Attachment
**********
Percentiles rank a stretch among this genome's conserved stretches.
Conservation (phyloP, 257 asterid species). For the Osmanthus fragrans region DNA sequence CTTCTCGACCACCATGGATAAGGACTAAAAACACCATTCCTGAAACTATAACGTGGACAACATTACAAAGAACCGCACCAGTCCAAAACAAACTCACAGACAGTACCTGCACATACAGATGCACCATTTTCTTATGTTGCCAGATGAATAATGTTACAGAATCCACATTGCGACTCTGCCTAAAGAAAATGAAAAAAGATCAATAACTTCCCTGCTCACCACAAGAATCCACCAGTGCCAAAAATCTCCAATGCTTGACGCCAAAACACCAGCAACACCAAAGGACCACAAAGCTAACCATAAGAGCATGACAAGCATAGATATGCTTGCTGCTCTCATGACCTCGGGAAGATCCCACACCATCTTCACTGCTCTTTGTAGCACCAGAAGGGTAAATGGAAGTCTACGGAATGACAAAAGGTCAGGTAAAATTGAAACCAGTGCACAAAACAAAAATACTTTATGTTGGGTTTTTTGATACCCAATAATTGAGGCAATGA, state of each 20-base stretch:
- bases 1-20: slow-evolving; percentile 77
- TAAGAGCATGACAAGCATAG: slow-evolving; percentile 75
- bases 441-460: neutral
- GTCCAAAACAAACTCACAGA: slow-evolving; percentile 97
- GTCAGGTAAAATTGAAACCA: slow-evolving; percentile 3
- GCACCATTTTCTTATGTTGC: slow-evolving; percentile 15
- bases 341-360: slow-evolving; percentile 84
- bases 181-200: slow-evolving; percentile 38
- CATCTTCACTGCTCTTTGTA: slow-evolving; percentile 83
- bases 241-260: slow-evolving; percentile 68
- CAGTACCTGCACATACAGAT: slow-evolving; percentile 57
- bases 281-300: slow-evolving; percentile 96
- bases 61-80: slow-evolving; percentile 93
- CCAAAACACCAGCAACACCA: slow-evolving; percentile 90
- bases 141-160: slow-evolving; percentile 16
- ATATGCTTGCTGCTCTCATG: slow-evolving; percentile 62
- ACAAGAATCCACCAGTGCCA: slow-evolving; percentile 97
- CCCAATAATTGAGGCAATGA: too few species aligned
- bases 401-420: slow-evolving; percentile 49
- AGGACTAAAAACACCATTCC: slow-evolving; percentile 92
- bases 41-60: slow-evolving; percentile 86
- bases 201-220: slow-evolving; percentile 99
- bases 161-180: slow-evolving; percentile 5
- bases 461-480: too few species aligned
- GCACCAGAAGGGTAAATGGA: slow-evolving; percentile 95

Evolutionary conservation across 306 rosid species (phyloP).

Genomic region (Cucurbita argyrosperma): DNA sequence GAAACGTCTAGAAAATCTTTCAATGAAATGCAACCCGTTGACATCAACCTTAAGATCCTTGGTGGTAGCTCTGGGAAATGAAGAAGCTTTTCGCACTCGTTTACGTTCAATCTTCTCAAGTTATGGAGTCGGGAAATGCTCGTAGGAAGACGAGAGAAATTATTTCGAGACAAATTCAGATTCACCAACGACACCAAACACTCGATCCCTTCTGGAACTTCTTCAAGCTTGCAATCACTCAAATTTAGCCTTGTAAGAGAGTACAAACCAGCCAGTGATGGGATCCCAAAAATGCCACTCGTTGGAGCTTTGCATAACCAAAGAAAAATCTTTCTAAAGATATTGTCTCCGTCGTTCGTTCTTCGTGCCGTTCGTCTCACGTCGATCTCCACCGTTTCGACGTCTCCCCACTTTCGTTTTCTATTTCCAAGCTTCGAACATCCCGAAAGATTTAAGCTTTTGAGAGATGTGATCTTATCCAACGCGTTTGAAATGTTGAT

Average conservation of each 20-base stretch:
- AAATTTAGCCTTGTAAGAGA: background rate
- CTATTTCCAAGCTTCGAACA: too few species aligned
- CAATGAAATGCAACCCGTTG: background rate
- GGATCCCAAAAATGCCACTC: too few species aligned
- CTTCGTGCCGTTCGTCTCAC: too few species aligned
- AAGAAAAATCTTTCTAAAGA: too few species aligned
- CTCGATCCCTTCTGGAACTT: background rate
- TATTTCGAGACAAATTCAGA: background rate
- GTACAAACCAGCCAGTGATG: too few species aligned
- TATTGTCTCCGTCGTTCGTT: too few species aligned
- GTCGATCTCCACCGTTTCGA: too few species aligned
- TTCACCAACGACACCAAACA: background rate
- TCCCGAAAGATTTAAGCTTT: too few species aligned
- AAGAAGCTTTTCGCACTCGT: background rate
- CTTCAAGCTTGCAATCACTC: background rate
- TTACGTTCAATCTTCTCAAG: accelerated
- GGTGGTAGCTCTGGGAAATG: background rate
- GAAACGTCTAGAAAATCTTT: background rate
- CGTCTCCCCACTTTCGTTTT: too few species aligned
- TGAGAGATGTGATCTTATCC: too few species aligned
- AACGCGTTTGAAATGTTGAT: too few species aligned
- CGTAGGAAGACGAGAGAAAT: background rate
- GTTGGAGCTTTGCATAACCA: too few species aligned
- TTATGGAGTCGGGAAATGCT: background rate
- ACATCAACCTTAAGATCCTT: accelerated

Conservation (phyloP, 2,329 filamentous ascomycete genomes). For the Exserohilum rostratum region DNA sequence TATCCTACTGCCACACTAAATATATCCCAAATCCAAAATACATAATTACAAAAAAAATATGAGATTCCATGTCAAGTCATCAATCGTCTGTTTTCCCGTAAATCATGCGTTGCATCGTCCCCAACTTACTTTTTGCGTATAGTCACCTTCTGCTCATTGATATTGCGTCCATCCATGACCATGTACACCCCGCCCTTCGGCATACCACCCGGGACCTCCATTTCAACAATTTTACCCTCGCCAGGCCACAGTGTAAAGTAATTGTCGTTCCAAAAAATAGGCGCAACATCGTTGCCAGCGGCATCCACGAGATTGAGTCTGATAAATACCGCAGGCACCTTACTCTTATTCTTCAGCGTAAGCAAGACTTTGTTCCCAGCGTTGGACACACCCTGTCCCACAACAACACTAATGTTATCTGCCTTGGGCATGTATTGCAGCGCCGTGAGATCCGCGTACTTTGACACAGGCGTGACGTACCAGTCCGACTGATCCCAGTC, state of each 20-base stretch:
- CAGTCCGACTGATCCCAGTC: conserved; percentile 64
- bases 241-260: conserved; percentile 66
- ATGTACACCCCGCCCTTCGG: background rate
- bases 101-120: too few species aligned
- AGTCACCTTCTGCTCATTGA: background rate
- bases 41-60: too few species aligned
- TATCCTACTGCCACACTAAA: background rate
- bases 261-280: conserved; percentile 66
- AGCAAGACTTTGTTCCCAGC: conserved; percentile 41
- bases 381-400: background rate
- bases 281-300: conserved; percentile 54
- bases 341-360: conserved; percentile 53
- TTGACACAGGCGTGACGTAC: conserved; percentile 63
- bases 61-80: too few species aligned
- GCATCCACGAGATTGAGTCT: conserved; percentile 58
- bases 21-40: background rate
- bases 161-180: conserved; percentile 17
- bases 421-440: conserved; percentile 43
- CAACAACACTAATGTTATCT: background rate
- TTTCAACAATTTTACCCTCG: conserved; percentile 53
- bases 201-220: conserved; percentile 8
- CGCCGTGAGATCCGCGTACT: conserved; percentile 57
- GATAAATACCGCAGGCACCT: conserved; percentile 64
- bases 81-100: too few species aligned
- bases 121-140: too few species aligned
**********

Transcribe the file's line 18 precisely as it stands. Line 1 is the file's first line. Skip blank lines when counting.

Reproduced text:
- ATATGCTTGCTGCTCTCATG: slow-evolving; percentile 62